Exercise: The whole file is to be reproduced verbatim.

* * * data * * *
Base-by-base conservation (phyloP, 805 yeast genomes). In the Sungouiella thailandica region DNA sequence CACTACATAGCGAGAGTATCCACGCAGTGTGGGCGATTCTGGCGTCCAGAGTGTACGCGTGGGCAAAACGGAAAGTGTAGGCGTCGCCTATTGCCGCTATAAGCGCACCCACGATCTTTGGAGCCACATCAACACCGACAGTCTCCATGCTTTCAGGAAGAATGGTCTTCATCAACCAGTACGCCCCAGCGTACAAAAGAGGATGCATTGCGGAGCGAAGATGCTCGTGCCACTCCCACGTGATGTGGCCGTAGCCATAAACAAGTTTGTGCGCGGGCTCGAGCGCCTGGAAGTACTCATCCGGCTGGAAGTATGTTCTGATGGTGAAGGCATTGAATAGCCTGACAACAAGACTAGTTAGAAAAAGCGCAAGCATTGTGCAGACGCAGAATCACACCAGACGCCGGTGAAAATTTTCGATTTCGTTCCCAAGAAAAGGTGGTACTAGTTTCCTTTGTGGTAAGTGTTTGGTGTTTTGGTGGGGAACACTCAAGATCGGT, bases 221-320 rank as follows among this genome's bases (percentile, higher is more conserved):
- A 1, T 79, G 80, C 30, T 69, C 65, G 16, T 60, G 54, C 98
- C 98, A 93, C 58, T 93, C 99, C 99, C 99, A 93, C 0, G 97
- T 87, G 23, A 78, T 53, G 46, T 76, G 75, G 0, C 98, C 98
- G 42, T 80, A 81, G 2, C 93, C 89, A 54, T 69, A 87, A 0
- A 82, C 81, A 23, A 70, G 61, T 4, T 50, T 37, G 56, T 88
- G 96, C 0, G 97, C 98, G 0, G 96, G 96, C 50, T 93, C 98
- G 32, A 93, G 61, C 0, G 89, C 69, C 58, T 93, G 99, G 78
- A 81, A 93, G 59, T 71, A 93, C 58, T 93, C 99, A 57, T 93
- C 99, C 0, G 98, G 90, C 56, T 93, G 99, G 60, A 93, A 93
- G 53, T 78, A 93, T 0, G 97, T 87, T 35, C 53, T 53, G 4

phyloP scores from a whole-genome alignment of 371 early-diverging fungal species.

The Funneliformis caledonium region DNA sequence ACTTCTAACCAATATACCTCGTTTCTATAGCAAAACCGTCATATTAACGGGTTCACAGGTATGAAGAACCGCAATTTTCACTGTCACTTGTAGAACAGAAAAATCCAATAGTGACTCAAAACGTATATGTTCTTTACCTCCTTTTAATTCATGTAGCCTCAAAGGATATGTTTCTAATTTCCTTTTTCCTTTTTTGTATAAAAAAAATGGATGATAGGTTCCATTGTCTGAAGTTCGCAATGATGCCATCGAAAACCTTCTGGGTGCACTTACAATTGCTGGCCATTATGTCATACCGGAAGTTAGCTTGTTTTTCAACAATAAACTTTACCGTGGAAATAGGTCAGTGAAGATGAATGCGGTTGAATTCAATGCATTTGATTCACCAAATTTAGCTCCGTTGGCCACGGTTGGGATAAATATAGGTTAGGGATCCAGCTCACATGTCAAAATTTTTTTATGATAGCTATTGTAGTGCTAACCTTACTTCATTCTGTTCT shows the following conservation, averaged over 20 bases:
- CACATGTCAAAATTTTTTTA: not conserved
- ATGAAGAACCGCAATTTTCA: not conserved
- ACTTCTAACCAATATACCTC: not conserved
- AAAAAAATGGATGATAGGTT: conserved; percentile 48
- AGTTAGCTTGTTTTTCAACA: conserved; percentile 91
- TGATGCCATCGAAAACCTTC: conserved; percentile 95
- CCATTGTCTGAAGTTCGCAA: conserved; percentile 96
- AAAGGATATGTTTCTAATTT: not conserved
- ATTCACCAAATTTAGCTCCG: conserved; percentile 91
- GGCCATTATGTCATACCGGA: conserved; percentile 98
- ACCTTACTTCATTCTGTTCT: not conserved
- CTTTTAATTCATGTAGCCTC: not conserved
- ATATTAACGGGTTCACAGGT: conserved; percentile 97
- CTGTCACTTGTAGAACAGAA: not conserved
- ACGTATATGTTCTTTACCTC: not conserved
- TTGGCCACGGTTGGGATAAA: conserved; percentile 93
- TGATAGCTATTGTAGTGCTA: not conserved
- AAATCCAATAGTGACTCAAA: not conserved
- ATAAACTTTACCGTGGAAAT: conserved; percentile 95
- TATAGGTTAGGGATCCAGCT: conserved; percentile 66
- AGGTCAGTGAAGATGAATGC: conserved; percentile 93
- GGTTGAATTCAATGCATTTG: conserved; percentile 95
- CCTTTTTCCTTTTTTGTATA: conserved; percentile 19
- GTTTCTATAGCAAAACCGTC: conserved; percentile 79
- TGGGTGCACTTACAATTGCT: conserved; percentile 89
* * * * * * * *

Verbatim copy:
Base-by-base conservation (phyloP, 805 yeast genomes). In the Sungouiella thailandica region DNA sequence CACTACATAGCGAGAGTATCCACGCAGTGTGGGCGATTCTGGCGTCCAGAGTGTACGCGTGGGCAAAACGGAAAGTGTAGGCGTCGCCTATTGCCGCTATAAGCGCACCCACGATCTTTGGAGCCACATCAACACCGACAGTCTCCATGCTTTCAGGAAGAATGGTCTTCATCAACCAGTACGCCCCAGCGTACAAAAGAGGATGCATTGCGGAGCGAAGATGCTCGTGCCACTCCCACGTGATGTGGCCGTAGCCATAAACAAGTTTGTGCGCGGGCTCGAGCGCCTGGAAGTACTCATCCGGCTGGAAGTATGTTCTGATGGTGAAGGCATTGAATAGCCTGACAACAAGACTAGTTAGAAAAAGCGCAAGCATTGTGCAGACGCAGAATCACACCAGACGCCGGTGAAAATTTTCGATTTCGTTCCCAAGAAAAGGTGGTACTAGTTTCCTTTGTGGTAAGTGTTTGGTGTTTTGGTGGGGAACACTCAAGATCGGT, bases 221-320 rank as follows among this genome's bases (percentile, higher is more conserved):
- A 1, T 79, G 80, C 30, T 69, C 65, G 16, T 60, G 54, C 98
- C 98, A 93, C 58, T 93, C 99, C 99, C 99, A 93, C 0, G 97
- T 87, G 23, A 78, T 53, G 46, T 76, G 75, G 0, C 98, C 98
- G 42, T 80, A 81, G 2, C 93, C 89, A 54, T 69, A 87, A 0
- A 82, C 81, A 23, A 70, G 61, T 4, T 50, T 37, G 56, T 88
- G 96, C 0, G 97, C 98, G 0, G 96, G 96, C 50, T 93, C 98
- G 32, A 93, G 61, C 0, G 89, C 69, C 58, T 93, G 99, G 78
- A 81, A 93, G 59, T 71, A 93, C 58, T 93, C 99, A 57, T 93
- C 99, C 0, G 98, G 90, C 56, T 93, G 99, G 60, A 93, A 93
- G 53, T 78, A 93, T 0, G 97, T 87, T 35, C 53, T 53, G 4

phyloP scores from a whole-genome alignment of 371 early-diverging fungal species.

The Funneliformis caledonium region DNA sequence ACTTCTAACCAATATACCTCGTTTCTATAGCAAAACCGTCATATTAACGGGTTCACAGGTATGAAGAACCGCAATTTTCACTGTCACTTGTAGAACAGAAAAATCCAATAGTGACTCAAAACGTATATGTTCTTTACCTCCTTTTAATTCATGTAGCCTCAAAGGATATGTTTCTAATTTCCTTTTTCCTTTTTTGTATAAAAAAAATGGATGATAGGTTCCATTGTCTGAAGTTCGCAATGATGCCATCGAAAACCTTCTGGGTGCACTTACAATTGCTGGCCATTATGTCATACCGGAAGTTAGCTTGTTTTTCAACAATAAACTTTACCGTGGAAATAGGTCAGTGAAGATGAATGCGGTTGAATTCAATGCATTTGATTCACCAAATTTAGCTCCGTTGGCCACGGTTGGGATAAATATAGGTTAGGGATCCAGCTCACATGTCAAAATTTTTTTATGATAGCTATTGTAGTGCTAACCTTACTTCATTCTGTTCT shows the following conservation, averaged over 20 bases:
- CACATGTCAAAATTTTTTTA: not conserved
- ATGAAGAACCGCAATTTTCA: not conserved
- ACTTCTAACCAATATACCTC: not conserved
- AAAAAAATGGATGATAGGTT: conserved; percentile 48
- AGTTAGCTTGTTTTTCAACA: conserved; percentile 91
- TGATGCCATCGAAAACCTTC: conserved; percentile 95
- CCATTGTCTGAAGTTCGCAA: conserved; percentile 96
- AAAGGATATGTTTCTAATTT: not conserved
- ATTCACCAAATTTAGCTCCG: conserved; percentile 91
- GGCCATTATGTCATACCGGA: conserved; percentile 98
- ACCTTACTTCATTCTGTTCT: not conserved
- CTTTTAATTCATGTAGCCTC: not conserved
- ATATTAACGGGTTCACAGGT: conserved; percentile 97
- CTGTCACTTGTAGAACAGAA: not conserved
- ACGTATATGTTCTTTACCTC: not conserved
- TTGGCCACGGTTGGGATAAA: conserved; percentile 93
- TGATAGCTATTGTAGTGCTA: not conserved
- AAATCCAATAGTGACTCAAA: not conserved
- ATAAACTTTACCGTGGAAAT: conserved; percentile 95
- TATAGGTTAGGGATCCAGCT: conserved; percentile 66
- AGGTCAGTGAAGATGAATGC: conserved; percentile 93
- GGTTGAATTCAATGCATTTG: conserved; percentile 95
- CCTTTTTCCTTTTTTGTATA: conserved; percentile 19
- GTTTCTATAGCAAAACCGTC: conserved; percentile 79
- TGGGTGCACTTACAATTGCT: conserved; percentile 89